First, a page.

(d) Avoiding political correctness
Political correctness comes in two forms. The weaker form consists in research that, wittingly or unwittingly, is rigged to reach a foregone conclusion favored by one’s political agenda. The stronger form consists in an attempt to censor a research program because one thinks it is politically dangerous. Koertge’s asymmetrical interpretive methodology--rational reconstruction for science, irrational reconstruction for feminist science studies--is hard to explain on any other ground than weak political correctness.
More significantly, Almeder’s essay, despite its claim to repudiate political correctness, is overtly a rationale for strong political correctness. He attempts to rationalize the expulsion of “radical equity feminism” from the academy on political grounds. In three quick pages, Almeder attempts to rule out a priori the possibility that the achievement of feminist goals might require any other system besides capitalist democracy that leaves human biology (and gender roles?) intact (186-188). Given this “proof”, he thinks it a simple matter to show that anyone who thinks otherwise, as “radical equity feminists” are defined to be, and “academic feminists” are presumed to be, is dogmatically committed “to a particular point of view no matter what the future may bring by way of possible disconfirming evidence” (185). Since dogmatism amounts to a betrayal of the core commitment of the university--to evaluate political ideologies on the merits rather than to promulgate them uncritically--“the academic community should not support academic feminism” (185). In other words, the university should not permit radical feminist views to be aired, because they are inconsistent with the ideology of capitalist democracy, which is known in advance of such discussion to be the politically correct view.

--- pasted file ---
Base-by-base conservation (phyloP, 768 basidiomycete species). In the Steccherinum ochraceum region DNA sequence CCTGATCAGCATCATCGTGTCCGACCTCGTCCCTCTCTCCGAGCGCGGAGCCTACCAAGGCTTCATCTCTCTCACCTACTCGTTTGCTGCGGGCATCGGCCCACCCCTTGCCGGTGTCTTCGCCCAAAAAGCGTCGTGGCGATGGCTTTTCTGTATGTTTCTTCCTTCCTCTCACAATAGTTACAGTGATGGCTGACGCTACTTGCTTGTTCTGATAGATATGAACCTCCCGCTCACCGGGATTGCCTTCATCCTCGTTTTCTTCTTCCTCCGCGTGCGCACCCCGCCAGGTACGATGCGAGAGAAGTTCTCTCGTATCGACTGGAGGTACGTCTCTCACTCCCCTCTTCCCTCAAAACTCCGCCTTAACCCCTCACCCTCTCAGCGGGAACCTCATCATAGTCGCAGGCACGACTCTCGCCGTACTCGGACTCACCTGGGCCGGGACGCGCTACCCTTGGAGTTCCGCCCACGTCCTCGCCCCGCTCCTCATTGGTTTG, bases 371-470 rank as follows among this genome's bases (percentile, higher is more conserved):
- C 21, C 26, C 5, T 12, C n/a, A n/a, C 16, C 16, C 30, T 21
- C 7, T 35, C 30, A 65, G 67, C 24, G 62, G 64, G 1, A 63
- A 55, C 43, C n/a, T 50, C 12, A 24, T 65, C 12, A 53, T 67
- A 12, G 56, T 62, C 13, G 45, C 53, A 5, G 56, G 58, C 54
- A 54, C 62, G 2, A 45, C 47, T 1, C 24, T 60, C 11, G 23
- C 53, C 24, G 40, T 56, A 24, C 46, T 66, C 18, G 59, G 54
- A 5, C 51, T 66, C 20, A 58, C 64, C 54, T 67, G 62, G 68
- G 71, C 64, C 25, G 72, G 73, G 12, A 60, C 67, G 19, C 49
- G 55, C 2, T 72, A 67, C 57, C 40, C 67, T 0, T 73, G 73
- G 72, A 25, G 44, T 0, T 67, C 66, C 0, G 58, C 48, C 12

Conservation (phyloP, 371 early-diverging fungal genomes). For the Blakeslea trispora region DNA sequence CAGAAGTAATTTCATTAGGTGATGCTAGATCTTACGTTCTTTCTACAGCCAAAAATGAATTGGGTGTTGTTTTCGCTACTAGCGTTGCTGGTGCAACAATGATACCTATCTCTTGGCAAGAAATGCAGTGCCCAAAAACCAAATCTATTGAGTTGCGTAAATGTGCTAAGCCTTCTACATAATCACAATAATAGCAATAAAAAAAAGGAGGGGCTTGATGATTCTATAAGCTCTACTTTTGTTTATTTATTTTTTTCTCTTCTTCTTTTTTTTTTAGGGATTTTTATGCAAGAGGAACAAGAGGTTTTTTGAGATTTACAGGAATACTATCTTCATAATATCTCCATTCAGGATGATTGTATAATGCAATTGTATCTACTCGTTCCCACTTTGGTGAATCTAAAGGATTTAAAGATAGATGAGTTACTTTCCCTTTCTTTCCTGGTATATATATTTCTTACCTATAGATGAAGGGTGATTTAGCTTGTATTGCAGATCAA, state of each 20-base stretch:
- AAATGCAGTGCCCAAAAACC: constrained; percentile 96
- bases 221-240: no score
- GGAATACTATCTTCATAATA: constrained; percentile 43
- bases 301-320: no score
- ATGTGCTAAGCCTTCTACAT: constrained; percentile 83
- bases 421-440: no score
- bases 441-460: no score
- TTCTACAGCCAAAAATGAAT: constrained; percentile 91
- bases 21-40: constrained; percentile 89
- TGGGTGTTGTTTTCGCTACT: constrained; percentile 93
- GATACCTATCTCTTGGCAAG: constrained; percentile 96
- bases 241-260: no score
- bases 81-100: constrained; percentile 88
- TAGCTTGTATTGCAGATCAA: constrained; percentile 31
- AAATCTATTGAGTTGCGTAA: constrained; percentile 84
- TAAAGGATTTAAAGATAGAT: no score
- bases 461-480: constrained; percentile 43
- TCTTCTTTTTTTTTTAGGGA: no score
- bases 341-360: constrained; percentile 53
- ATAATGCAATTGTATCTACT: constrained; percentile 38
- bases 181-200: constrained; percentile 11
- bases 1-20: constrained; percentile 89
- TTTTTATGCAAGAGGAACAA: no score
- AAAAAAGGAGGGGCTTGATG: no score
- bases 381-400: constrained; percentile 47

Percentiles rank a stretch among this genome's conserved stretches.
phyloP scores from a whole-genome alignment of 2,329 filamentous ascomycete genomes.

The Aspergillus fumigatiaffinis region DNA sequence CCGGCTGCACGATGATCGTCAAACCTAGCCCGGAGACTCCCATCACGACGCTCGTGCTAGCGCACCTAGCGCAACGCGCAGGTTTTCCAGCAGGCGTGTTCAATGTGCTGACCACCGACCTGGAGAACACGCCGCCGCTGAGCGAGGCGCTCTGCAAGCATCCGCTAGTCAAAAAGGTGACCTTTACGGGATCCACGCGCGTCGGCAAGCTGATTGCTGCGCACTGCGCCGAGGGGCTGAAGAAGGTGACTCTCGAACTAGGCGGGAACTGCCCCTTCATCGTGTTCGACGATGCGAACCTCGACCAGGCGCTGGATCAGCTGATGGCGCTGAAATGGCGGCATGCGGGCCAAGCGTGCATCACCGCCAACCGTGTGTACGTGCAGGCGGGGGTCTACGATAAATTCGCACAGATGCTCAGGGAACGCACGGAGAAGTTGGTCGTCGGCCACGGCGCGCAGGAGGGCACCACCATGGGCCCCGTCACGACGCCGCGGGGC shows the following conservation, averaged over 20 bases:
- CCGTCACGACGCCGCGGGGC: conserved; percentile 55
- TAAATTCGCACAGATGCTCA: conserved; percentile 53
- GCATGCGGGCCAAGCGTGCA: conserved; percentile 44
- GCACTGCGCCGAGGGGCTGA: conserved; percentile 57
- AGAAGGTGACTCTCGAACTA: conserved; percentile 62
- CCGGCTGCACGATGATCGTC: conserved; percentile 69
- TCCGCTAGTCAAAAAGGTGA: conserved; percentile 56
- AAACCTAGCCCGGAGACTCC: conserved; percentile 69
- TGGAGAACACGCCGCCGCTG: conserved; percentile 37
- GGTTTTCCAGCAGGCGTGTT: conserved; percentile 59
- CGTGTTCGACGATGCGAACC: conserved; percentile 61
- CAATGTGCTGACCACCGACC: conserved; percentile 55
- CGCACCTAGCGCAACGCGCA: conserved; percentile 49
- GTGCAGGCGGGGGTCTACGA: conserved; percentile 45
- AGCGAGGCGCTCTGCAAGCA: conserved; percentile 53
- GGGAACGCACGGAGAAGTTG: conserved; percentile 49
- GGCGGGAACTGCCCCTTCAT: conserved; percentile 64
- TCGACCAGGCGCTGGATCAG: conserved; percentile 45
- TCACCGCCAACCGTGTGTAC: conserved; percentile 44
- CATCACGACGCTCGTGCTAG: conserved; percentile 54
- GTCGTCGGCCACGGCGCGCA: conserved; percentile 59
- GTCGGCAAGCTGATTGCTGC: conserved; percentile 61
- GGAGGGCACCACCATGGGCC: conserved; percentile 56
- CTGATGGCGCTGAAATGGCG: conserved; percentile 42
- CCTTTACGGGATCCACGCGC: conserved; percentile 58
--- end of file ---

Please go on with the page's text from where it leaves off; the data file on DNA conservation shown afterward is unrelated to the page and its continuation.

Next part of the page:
Almeder insists that academic discourse be conducted on terms of civility and cordiality with those with whom one disagrees (189). Yet this does not stop him from assuming an inquisitorial mode toward feminists, or from hurling invective. We know what's coming when Nazism and Lysenkoism are invoked (199)! His emotional tone and rhetoric, like Christina Hoff Sommers’, is unhinged. Sommers eagerly leaps from supposed findings of error or omission to accusations of dishonesty (see Appendix). Yet Almeder can only think of insidious reasons why feminists refuse to debate her.
Scrutinizing Feminist Epistemology is a failure by my evaluative standards of accuracy, perspective, and normative consistency. It is a failure by its own evaluative standards of civility and avoiding gross error, tribalism, cynicism, and political correctness. A few contributions--Kourany’s, Crasnow’s, and, with substantial correction, Nanda’s--are worth salvaging. Soble’s essay contains some insights, but, being antecedently committed to finding nothing worthwhile in the work he considers, ultimately bears little fruit. On the whole, however, SFE is so grossly misleading about its subject matter that it cannot be recommended to anyone.
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: Numbers in parentheses refer to page numbers of SFE.
: I invite the reader to examine the Women's Studies faculty webpage at my own university, and consider how useless Almeder’s taxonomy is for understanding the overwhelming majority of research questions posed there.
: Almeder evidently has not considered that one might advocate an alternative system of political economy, not because the achievement of one’s preferred goals is impossible under capitalist democracy, but because it is less likely under it. He also has not considered that, by attempting to rule out a priori other systems of political economy, he has convicted himself of dogmatism.